By Julia Howard, Communications Associate
Just 15 minutes of travel by sea and by land and visitors to the ICA Watershed have arrived at their destination.
In 2018 the Institute of Contemporary Art opened its doors to its satellite museum, the ICA Watershed in the East Boston Shipyard, which is owned by the Massachusetts Port Authority. A driver behind the expansion was to give people the opportunity to see more art on an intimate scale and do so in their own front-yard. Another goal, was to have this museum be an interactive space, a “catalyst for conversation and engagement” for artists and patrons, explained Eva Respini, the ICA’s Barbara Lee Chief Curator.
The museum is in a resurrected copper pipe and sheet metal factory, and the history is not lost upon entering the vast space. As visitors walk through the open entryway, ghosts of the past remain fixtures in the architecture. Look down and see the rims of train tracks that create ridges in the floor. Look around and up to see the worn brick intersect with steel scaffolding and a cloud of illuminated jerrycans, which are a part of the season’s feature exhibit.
This year the ICA Watershed invited world-renowned filmmaker and artist, John Akomfrah, make the U.S. premiere of Purple, a 62-minute film that weaves together archival and new footage from places across the planet, and focuses on the implications of climate change. Footage is shot from many perspectives including the front-yard that many visitors cross to access the Watershed. Respini explained that, “the film confronts the issue of climate change from a philosophical perspective, questioning what is morally and ethically at stake if human beings continue to exploit the planet. The Watershed’s coastal and industrial location provides a powerful backdrop for visitors to explore these subjects.”
When artists are invited to present a work of art, the ICA is looking for one that is “immersive, ambitious and commissions a new experience,” said Respini. Akomfrah does just that in his haunting and poetic film. As patrons settle into the large couches or giant pillows in the theater they are instantly immersed in footage across six wide screens that bring up ghosts of the past, as well as confront uncomfortable truths of the present.
Though Purple acknowledges the ecological toll of humans on the environment, the curators hope that it also will inspire action on a local and global scale. The ICA Education team worked with the City of Boston and Climate Ready Boston to display maps of the city that illustrate the impacts of sea level rise over the next several decades. Driving the point home that no matter what lens we view this issue through artist, scientist, journalist—the implications are real.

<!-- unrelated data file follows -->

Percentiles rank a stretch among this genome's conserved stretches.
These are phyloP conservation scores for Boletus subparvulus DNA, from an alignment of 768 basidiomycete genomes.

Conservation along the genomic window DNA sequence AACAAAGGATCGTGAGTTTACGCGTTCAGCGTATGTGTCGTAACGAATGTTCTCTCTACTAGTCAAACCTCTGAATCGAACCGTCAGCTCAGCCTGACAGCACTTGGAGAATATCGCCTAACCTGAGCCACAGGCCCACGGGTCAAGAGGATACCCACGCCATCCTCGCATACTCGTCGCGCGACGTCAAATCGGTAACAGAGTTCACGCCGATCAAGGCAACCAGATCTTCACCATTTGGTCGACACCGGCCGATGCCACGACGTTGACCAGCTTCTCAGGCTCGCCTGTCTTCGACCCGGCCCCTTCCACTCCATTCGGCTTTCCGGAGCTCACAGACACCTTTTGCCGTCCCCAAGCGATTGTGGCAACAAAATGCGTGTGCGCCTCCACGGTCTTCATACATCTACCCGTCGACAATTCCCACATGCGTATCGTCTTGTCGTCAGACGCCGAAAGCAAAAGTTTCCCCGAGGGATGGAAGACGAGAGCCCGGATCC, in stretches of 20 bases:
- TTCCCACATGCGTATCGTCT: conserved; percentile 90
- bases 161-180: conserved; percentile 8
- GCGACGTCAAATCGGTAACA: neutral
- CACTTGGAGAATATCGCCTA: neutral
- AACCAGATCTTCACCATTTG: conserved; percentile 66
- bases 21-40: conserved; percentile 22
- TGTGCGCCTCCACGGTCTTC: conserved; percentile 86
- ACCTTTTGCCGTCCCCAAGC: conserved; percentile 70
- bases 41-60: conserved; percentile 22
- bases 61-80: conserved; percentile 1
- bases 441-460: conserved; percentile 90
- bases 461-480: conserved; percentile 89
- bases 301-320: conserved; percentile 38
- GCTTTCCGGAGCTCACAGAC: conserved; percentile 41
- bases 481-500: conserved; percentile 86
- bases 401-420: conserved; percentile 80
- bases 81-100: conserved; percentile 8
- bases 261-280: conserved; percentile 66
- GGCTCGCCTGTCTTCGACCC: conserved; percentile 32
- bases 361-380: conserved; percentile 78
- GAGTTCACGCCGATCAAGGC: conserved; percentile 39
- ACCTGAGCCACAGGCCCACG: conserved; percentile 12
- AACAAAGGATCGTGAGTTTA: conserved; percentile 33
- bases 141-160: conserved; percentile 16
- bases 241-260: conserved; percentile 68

To complement these calls for action, the exhibit concludes with two pieces that connect the themes on a different, hopeful, human level. The first was created by ICA Teens. Called, A Community in Focus: East Boston, it includes digital portraits of East Boston life. The student photographers, many of whom are from East Boston, spent a year venturing out into the community and photographing humans and spaces. By the end of the project many considered themselves “East Boston Ambassadors.” The second piece, Acqui y alla: juntos a la mesa (Here and there: together at the table) by artist Evelyn Rydz is a collaboration with Kannan Thiruvengada, Eastie Farm’s Director. Visitors are encouraged to take a seat at a live table, where edible plants are sprouting up, put on headphones and listen to women Rydz recorded at some of her communal meals—sharing the memories attached to the food they brought to the table.
A first-hand account by Julia Howard
As visitors hand the attendant their ticket, and step into the vibrant yellow, checkerboard lined water taxi, the motor starts to rev.
It’s now departure time and the captain pulls the lines and the boat is off.
Heads peer out the window (there really isn’t a bad seat to be had), and take in the 360 degree view of Boston Harbor.
Passengers get whiffs of the sea; the lucky ones get a spritz to the face, while being protected from the wet or hot elements above with the boat covering.
The arrival at the dock comes as a surprise to all: too soon! But fear not, the captain reminds all passengers that there is the return trip!
Pleased with that reminder, passengers disembark, and wind their way up the ramp to Piers Park.
An attendant at the top of the ramp directs folks. The road takes visitors to a shipyard, although one of the factory buildings stands out.
It is three-dimensional and an illuminated section that juts out from the warehouse has large block letters that spell out ICA Watershed.
Both of these interactive artworks are illustrations of just two of the many partnerships and collaborations the ICA Watershed has fostered with the East Boston community. In addition to exhibitors, the Watershed has been working with schools, the East Boston Neighborhood Health Center and the youth arts nonprofit ZUMIX to encourage use of the space and create special events to boost public engagement with other local business.The ICA Watershed opened Memorial Day weekend and will stay open through Labor Day. Admission is free. If you chose to go by sea to the Watershed, water taxi tickets can be purchased online, in-person at the Box Office at the ICA main building or at the Watershed on a first-come, first-serve basis; if you decide to make it a double feature museum day, water taxi tickets are free with your ICA admission. The Boston Foundation is a proud supporter of the ICA, and last year made a three-year, $300,000 grant to support the Watershed and the water taxi that connects the two museums.